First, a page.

He is the founder of Start Today, a mail-order CD and record business he founded in 1998, which expanded into the online fashion business with Zozotown in 2004. Last year, the site boasted 7.2 million customers.

Maezawa is not shy when it comes to spending his riches, as evidenced when he made headlines for shelling out a record $110.5 million for Jean-Michel Basquiat’s 1982 painting of a skull last year. At another auction in 2016, he spent $81 million in one night.

His love for Basquiat was something he echoed in the press conference, when he wore a t-shirt featuring a painting by the artist, and also spoke of his work. Basquiat died in 1988.

“One day, when I was staring at his painting, I thought, what if Basquiat had gone to space, and had seen the moon up close, or saw Earth in full view. What wonderful masterpiece could he have created?” he said.

Why does he want to go to the moon?

Maezawa said his interest in the moon started as a child.

“Ever since I was a kid, I have loved the moon,” he said. “Just staring at the moon filled my imagination. It’s always there and has always continued to inspire humanity.”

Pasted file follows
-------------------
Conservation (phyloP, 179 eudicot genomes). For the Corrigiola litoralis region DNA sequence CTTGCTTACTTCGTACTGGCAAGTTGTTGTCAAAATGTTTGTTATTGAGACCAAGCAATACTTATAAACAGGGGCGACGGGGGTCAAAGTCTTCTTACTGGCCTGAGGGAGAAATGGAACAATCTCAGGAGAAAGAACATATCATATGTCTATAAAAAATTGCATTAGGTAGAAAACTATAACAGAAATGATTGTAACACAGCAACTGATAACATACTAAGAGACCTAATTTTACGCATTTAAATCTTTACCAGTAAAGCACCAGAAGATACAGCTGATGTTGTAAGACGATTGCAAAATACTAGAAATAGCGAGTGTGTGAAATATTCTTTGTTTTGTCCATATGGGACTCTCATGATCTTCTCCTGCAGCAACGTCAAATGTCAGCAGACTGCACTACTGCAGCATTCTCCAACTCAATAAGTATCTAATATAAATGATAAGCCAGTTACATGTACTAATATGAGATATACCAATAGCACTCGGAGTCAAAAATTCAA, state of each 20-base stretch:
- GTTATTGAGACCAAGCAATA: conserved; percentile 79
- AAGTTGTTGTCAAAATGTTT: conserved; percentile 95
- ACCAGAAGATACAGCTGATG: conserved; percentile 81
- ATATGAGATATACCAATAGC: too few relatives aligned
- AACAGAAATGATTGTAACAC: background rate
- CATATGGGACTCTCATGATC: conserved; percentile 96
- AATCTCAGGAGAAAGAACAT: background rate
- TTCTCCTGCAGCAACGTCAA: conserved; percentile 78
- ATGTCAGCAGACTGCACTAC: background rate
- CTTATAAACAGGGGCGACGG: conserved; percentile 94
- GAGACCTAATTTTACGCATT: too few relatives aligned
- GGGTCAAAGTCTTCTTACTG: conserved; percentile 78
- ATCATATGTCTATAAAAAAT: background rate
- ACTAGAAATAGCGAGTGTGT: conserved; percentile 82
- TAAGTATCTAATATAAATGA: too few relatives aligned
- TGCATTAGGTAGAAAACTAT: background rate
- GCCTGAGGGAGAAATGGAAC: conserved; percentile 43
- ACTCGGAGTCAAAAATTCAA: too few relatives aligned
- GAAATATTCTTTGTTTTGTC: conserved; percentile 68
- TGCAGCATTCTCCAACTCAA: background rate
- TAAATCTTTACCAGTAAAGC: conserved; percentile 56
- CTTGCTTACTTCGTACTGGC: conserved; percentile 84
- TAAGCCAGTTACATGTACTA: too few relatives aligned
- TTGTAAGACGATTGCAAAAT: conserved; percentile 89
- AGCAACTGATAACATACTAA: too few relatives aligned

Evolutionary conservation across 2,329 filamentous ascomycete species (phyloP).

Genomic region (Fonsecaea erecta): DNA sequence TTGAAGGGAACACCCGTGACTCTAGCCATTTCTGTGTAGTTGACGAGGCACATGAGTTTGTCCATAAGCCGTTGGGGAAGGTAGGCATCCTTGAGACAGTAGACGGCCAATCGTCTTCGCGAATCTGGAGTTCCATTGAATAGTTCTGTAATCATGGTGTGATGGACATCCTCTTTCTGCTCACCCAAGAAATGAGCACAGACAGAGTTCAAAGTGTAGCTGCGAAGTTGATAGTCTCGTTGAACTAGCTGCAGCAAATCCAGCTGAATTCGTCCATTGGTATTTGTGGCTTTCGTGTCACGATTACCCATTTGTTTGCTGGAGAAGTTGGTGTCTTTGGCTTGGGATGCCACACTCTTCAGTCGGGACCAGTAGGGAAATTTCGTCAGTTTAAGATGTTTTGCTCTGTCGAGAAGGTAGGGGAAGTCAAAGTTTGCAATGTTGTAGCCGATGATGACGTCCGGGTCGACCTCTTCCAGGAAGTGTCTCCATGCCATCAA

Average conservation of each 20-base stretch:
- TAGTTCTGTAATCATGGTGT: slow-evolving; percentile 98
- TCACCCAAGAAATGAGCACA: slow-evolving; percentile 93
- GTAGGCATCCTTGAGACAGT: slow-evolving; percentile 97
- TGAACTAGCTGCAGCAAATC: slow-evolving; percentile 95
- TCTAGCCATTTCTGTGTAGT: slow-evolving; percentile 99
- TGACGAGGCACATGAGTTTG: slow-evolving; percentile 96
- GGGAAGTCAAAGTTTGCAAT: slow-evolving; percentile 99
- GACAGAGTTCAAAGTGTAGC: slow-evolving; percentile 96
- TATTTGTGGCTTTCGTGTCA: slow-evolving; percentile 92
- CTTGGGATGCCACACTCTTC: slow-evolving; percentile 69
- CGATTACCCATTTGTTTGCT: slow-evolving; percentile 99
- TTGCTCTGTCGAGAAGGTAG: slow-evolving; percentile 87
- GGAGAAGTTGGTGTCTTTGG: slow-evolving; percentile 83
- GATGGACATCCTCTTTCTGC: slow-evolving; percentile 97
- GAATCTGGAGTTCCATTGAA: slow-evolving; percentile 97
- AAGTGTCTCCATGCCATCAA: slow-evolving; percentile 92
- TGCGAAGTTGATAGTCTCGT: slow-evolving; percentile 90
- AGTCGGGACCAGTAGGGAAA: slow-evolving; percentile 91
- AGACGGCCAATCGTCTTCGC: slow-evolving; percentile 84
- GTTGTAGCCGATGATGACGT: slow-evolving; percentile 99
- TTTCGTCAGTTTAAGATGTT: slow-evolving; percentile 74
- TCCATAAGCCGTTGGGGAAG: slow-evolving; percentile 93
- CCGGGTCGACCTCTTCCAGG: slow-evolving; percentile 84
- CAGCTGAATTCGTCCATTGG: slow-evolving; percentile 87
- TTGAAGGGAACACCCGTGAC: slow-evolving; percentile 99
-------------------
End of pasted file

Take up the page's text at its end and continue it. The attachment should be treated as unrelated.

But he doesn’t want to go alone either. He’s taking along artists representing Earth who will contribute to a project called #DearMoon.

He will first reach out to artists that he loves to see if they’d like to go, but it’ll be open to painters, sculptors, film directors, architects, fashion designers, and others.

“I love art. And I’m very much looking forward to seeing what different artists getting together could bring to life,” he said.

According to the project schedule on DearMoon’s website, selection of the artists will begin this year, with training and preparation to take place before planned liftoff in 2023.

“He is the bravest person and the most willing to do so, and he was the best adventurer I think,” Musk said of Maezawa.

“He stepped forward to do it. To be clear, we are honored that he would choose us. This is not us choosing him… He is a very brave person to do this.”

Image: screenshot

Maezawa has made a down payment on the trip, but declined to reveal how much he spent in total.